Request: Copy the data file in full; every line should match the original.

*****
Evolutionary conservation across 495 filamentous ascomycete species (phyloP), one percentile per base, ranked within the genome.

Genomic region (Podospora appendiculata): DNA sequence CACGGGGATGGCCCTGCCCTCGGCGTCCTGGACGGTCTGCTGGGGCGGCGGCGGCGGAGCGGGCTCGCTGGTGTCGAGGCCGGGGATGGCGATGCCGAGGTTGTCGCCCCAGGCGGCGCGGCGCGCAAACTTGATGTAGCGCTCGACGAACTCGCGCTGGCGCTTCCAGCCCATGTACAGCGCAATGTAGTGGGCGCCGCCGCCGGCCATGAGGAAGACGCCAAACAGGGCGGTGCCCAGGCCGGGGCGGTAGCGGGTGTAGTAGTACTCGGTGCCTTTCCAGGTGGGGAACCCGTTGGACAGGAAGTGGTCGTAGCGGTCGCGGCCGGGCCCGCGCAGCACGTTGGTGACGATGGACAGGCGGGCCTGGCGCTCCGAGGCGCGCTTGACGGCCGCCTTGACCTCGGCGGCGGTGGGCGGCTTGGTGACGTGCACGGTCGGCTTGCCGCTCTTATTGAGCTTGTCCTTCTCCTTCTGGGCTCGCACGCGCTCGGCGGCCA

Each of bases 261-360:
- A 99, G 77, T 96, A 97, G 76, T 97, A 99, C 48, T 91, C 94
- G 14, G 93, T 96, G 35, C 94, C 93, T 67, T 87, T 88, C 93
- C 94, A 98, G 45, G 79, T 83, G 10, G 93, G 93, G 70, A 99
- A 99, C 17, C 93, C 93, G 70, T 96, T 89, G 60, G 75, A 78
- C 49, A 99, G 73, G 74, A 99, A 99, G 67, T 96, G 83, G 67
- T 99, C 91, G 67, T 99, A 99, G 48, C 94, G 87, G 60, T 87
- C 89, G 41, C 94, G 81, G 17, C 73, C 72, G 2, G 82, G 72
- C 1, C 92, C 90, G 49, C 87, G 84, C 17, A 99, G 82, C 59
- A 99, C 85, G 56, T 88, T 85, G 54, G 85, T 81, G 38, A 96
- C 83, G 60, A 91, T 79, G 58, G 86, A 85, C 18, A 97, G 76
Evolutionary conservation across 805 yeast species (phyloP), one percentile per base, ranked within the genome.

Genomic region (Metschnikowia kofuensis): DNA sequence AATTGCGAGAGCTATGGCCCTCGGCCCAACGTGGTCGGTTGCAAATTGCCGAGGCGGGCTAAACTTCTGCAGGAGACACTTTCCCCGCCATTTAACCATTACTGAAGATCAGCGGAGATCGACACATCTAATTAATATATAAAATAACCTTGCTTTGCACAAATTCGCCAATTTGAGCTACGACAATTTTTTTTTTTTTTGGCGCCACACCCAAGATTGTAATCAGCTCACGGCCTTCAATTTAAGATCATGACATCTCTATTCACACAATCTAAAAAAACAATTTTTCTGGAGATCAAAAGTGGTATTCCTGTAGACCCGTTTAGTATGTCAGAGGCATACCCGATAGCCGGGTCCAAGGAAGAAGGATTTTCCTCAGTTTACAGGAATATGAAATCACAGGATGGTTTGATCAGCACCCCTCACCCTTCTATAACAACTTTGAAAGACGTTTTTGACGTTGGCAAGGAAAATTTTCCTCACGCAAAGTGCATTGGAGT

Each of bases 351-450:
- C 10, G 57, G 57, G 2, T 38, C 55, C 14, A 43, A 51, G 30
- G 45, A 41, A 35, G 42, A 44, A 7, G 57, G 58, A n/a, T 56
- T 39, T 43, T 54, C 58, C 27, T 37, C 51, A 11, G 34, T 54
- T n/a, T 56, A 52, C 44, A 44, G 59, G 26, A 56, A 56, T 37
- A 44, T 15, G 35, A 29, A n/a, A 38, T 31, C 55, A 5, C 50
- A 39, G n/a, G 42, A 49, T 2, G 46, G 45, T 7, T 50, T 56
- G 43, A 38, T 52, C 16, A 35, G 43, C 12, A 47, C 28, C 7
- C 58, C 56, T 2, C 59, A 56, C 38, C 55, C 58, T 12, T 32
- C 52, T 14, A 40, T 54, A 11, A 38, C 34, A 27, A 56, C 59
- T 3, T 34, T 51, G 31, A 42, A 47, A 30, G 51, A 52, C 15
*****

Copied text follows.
Evolutionary conservation across 495 filamentous ascomycete species (phyloP), one percentile per base, ranked within the genome.

Genomic region (Podospora appendiculata): DNA sequence CACGGGGATGGCCCTGCCCTCGGCGTCCTGGACGGTCTGCTGGGGCGGCGGCGGCGGAGCGGGCTCGCTGGTGTCGAGGCCGGGGATGGCGATGCCGAGGTTGTCGCCCCAGGCGGCGCGGCGCGCAAACTTGATGTAGCGCTCGACGAACTCGCGCTGGCGCTTCCAGCCCATGTACAGCGCAATGTAGTGGGCGCCGCCGCCGGCCATGAGGAAGACGCCAAACAGGGCGGTGCCCAGGCCGGGGCGGTAGCGGGTGTAGTAGTACTCGGTGCCTTTCCAGGTGGGGAACCCGTTGGACAGGAAGTGGTCGTAGCGGTCGCGGCCGGGCCCGCGCAGCACGTTGGTGACGATGGACAGGCGGGCCTGGCGCTCCGAGGCGCGCTTGACGGCCGCCTTGACCTCGGCGGCGGTGGGCGGCTTGGTGACGTGCACGGTCGGCTTGCCGCTCTTATTGAGCTTGTCCTTCTCCTTCTGGGCTCGCACGCGCTCGGCGGCCA

Each of bases 261-360:
- A 99, G 77, T 96, A 97, G 76, T 97, A 99, C 48, T 91, C 94
- G 14, G 93, T 96, G 35, C 94, C 93, T 67, T 87, T 88, C 93
- C 94, A 98, G 45, G 79, T 83, G 10, G 93, G 93, G 70, A 99
- A 99, C 17, C 93, C 93, G 70, T 96, T 89, G 60, G 75, A 78
- C 49, A 99, G 73, G 74, A 99, A 99, G 67, T 96, G 83, G 67
- T 99, C 91, G 67, T 99, A 99, G 48, C 94, G 87, G 60, T 87
- C 89, G 41, C 94, G 81, G 17, C 73, C 72, G 2, G 82, G 72
- C 1, C 92, C 90, G 49, C 87, G 84, C 17, A 99, G 82, C 59
- A 99, C 85, G 56, T 88, T 85, G 54, G 85, T 81, G 38, A 96
- C 83, G 60, A 91, T 79, G 58, G 86, A 85, C 18, A 97, G 76
Evolutionary conservation across 805 yeast species (phyloP), one percentile per base, ranked within the genome.

Genomic region (Metschnikowia kofuensis): DNA sequence AATTGCGAGAGCTATGGCCCTCGGCCCAACGTGGTCGGTTGCAAATTGCCGAGGCGGGCTAAACTTCTGCAGGAGACACTTTCCCCGCCATTTAACCATTACTGAAGATCAGCGGAGATCGACACATCTAATTAATATATAAAATAACCTTGCTTTGCACAAATTCGCCAATTTGAGCTACGACAATTTTTTTTTTTTTTGGCGCCACACCCAAGATTGTAATCAGCTCACGGCCTTCAATTTAAGATCATGACATCTCTATTCACACAATCTAAAAAAACAATTTTTCTGGAGATCAAAAGTGGTATTCCTGTAGACCCGTTTAGTATGTCAGAGGCATACCCGATAGCCGGGTCCAAGGAAGAAGGATTTTCCTCAGTTTACAGGAATATGAAATCACAGGATGGTTTGATCAGCACCCCTCACCCTTCTATAACAACTTTGAAAGACGTTTTTGACGTTGGCAAGGAAAATTTTCCTCACGCAAAGTGCATTGGAGT

Each of bases 351-450:
- C 10, G 57, G 57, G 2, T 38, C 55, C 14, A 43, A 51, G 30
- G 45, A 41, A 35, G 42, A 44, A 7, G 57, G 58, A n/a, T 56
- T 39, T 43, T 54, C 58, C 27, T 37, C 51, A 11, G 34, T 54
- T n/a, T 56, A 52, C 44, A 44, G 59, G 26, A 56, A 56, T 37
- A 44, T 15, G 35, A 29, A n/a, A 38, T 31, C 55, A 5, C 50
- A 39, G n/a, G 42, A 49, T 2, G 46, G 45, T 7, T 50, T 56
- G 43, A 38, T 52, C 16, A 35, G 43, C 12, A 47, C 28, C 7
- C 58, C 56, T 2, C 59, A 56, C 38, C 55, C 58, T 12, T 32
- C 52, T 14, A 40, T 54, A 11, A 38, C 34, A 27, A 56, C 59
- T 3, T 34, T 51, G 31, A 42, A 47, A 30, G 51, A 52, C 15